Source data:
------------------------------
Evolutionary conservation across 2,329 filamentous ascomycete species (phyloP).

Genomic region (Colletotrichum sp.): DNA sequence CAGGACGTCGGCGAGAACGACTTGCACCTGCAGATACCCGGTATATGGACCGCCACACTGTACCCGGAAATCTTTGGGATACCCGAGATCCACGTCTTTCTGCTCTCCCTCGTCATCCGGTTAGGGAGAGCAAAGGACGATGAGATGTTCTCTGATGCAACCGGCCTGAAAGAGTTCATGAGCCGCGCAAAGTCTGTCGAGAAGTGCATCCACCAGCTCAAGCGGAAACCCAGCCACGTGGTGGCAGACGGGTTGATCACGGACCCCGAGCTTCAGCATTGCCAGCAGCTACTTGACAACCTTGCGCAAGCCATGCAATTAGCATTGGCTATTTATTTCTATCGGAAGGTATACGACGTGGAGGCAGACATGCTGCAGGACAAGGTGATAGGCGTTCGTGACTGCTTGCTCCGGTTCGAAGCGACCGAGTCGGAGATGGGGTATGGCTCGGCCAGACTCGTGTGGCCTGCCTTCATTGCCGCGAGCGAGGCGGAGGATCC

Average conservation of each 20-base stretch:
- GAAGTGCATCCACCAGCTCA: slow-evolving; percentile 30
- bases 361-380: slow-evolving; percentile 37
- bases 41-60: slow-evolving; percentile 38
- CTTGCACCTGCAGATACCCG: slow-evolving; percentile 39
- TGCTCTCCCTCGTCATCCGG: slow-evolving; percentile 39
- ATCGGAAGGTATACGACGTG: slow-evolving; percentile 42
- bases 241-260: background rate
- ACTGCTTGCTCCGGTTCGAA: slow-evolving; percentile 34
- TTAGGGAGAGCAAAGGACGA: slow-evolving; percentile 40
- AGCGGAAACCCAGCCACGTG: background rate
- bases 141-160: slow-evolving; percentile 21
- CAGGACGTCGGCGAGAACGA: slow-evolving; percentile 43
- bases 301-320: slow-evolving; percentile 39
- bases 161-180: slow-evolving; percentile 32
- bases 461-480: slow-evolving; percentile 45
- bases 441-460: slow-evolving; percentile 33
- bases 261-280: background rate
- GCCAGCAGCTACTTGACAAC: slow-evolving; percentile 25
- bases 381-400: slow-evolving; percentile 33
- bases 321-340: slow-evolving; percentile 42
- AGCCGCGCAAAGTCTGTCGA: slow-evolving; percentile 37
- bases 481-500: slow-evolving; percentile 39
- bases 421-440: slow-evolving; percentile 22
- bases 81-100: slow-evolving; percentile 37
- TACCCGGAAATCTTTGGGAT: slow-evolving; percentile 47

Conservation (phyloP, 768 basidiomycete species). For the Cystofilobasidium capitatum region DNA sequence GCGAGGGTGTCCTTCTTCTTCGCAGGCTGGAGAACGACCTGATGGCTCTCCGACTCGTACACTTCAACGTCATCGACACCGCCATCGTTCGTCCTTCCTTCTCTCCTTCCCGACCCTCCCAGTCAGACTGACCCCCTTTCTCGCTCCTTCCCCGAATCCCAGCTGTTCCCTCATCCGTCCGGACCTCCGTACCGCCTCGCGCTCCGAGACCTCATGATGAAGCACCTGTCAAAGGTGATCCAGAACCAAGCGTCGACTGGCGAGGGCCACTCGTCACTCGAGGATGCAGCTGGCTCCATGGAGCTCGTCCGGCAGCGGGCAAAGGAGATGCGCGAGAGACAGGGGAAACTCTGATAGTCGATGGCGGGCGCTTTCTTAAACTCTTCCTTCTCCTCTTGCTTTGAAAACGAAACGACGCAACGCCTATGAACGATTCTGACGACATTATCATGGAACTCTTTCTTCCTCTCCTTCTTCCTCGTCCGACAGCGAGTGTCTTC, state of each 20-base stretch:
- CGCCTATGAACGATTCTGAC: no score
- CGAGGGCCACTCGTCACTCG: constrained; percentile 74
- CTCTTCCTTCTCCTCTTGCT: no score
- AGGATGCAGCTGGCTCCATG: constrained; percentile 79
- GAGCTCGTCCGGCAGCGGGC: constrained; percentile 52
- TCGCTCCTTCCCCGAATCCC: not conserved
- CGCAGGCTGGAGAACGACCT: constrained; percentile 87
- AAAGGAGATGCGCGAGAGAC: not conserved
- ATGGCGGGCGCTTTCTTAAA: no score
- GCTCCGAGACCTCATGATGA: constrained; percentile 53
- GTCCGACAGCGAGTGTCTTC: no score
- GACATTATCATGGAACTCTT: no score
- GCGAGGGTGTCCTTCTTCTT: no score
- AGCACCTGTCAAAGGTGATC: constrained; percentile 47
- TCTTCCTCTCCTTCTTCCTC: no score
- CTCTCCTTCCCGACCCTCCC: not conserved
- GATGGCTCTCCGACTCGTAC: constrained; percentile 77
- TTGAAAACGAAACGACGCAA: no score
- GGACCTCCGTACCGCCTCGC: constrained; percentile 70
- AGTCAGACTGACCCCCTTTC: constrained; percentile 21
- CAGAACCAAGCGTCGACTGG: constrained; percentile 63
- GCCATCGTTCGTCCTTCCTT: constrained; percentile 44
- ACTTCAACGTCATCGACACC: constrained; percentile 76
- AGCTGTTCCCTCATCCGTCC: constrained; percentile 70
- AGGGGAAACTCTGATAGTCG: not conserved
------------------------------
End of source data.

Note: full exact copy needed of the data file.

Evolutionary conservation across 2,329 filamentous ascomycete species (phyloP).

Genomic region (Colletotrichum sp.): DNA sequence CAGGACGTCGGCGAGAACGACTTGCACCTGCAGATACCCGGTATATGGACCGCCACACTGTACCCGGAAATCTTTGGGATACCCGAGATCCACGTCTTTCTGCTCTCCCTCGTCATCCGGTTAGGGAGAGCAAAGGACGATGAGATGTTCTCTGATGCAACCGGCCTGAAAGAGTTCATGAGCCGCGCAAAGTCTGTCGAGAAGTGCATCCACCAGCTCAAGCGGAAACCCAGCCACGTGGTGGCAGACGGGTTGATCACGGACCCCGAGCTTCAGCATTGCCAGCAGCTACTTGACAACCTTGCGCAAGCCATGCAATTAGCATTGGCTATTTATTTCTATCGGAAGGTATACGACGTGGAGGCAGACATGCTGCAGGACAAGGTGATAGGCGTTCGTGACTGCTTGCTCCGGTTCGAAGCGACCGAGTCGGAGATGGGGTATGGCTCGGCCAGACTCGTGTGGCCTGCCTTCATTGCCGCGAGCGAGGCGGAGGATCC

Average conservation of each 20-base stretch:
- GAAGTGCATCCACCAGCTCA: slow-evolving; percentile 30
- bases 361-380: slow-evolving; percentile 37
- bases 41-60: slow-evolving; percentile 38
- CTTGCACCTGCAGATACCCG: slow-evolving; percentile 39
- TGCTCTCCCTCGTCATCCGG: slow-evolving; percentile 39
- ATCGGAAGGTATACGACGTG: slow-evolving; percentile 42
- bases 241-260: background rate
- ACTGCTTGCTCCGGTTCGAA: slow-evolving; percentile 34
- TTAGGGAGAGCAAAGGACGA: slow-evolving; percentile 40
- AGCGGAAACCCAGCCACGTG: background rate
- bases 141-160: slow-evolving; percentile 21
- CAGGACGTCGGCGAGAACGA: slow-evolving; percentile 43
- bases 301-320: slow-evolving; percentile 39
- bases 161-180: slow-evolving; percentile 32
- bases 461-480: slow-evolving; percentile 45
- bases 441-460: slow-evolving; percentile 33
- bases 261-280: background rate
- GCCAGCAGCTACTTGACAAC: slow-evolving; percentile 25
- bases 381-400: slow-evolving; percentile 33
- bases 321-340: slow-evolving; percentile 42
- AGCCGCGCAAAGTCTGTCGA: slow-evolving; percentile 37
- bases 481-500: slow-evolving; percentile 39
- bases 421-440: slow-evolving; percentile 22
- bases 81-100: slow-evolving; percentile 37
- TACCCGGAAATCTTTGGGAT: slow-evolving; percentile 47

Conservation (phyloP, 768 basidiomycete species). For the Cystofilobasidium capitatum region DNA sequence GCGAGGGTGTCCTTCTTCTTCGCAGGCTGGAGAACGACCTGATGGCTCTCCGACTCGTACACTTCAACGTCATCGACACCGCCATCGTTCGTCCTTCCTTCTCTCCTTCCCGACCCTCCCAGTCAGACTGACCCCCTTTCTCGCTCCTTCCCCGAATCCCAGCTGTTCCCTCATCCGTCCGGACCTCCGTACCGCCTCGCGCTCCGAGACCTCATGATGAAGCACCTGTCAAAGGTGATCCAGAACCAAGCGTCGACTGGCGAGGGCCACTCGTCACTCGAGGATGCAGCTGGCTCCATGGAGCTCGTCCGGCAGCGGGCAAAGGAGATGCGCGAGAGACAGGGGAAACTCTGATAGTCGATGGCGGGCGCTTTCTTAAACTCTTCCTTCTCCTCTTGCTTTGAAAACGAAACGACGCAACGCCTATGAACGATTCTGACGACATTATCATGGAACTCTTTCTTCCTCTCCTTCTTCCTCGTCCGACAGCGAGTGTCTTC, state of each 20-base stretch:
- CGCCTATGAACGATTCTGAC: no score
- CGAGGGCCACTCGTCACTCG: constrained; percentile 74
- CTCTTCCTTCTCCTCTTGCT: no score
- AGGATGCAGCTGGCTCCATG: constrained; percentile 79
- GAGCTCGTCCGGCAGCGGGC: constrained; percentile 52
- TCGCTCCTTCCCCGAATCCC: not conserved
- CGCAGGCTGGAGAACGACCT: constrained; percentile 87
- AAAGGAGATGCGCGAGAGAC: not conserved
- ATGGCGGGCGCTTTCTTAAA: no score
- GCTCCGAGACCTCATGATGA: constrained; percentile 53
- GTCCGACAGCGAGTGTCTTC: no score
- GACATTATCATGGAACTCTT: no score
- GCGAGGGTGTCCTTCTTCTT: no score
- AGCACCTGTCAAAGGTGATC: constrained; percentile 47
- TCTTCCTCTCCTTCTTCCTC: no score
- CTCTCCTTCCCGACCCTCCC: not conserved
- GATGGCTCTCCGACTCGTAC: constrained; percentile 77
- TTGAAAACGAAACGACGCAA: no score
- GGACCTCCGTACCGCCTCGC: constrained; percentile 70
- AGTCAGACTGACCCCCTTTC: constrained; percentile 21
- CAGAACCAAGCGTCGACTGG: constrained; percentile 63
- GCCATCGTTCGTCCTTCCTT: constrained; percentile 44
- ACTTCAACGTCATCGACACC: constrained; percentile 76
- AGCTGTTCCCTCATCCGTCC: constrained; percentile 70
- AGGGGAAACTCTGATAGTCG: not conserved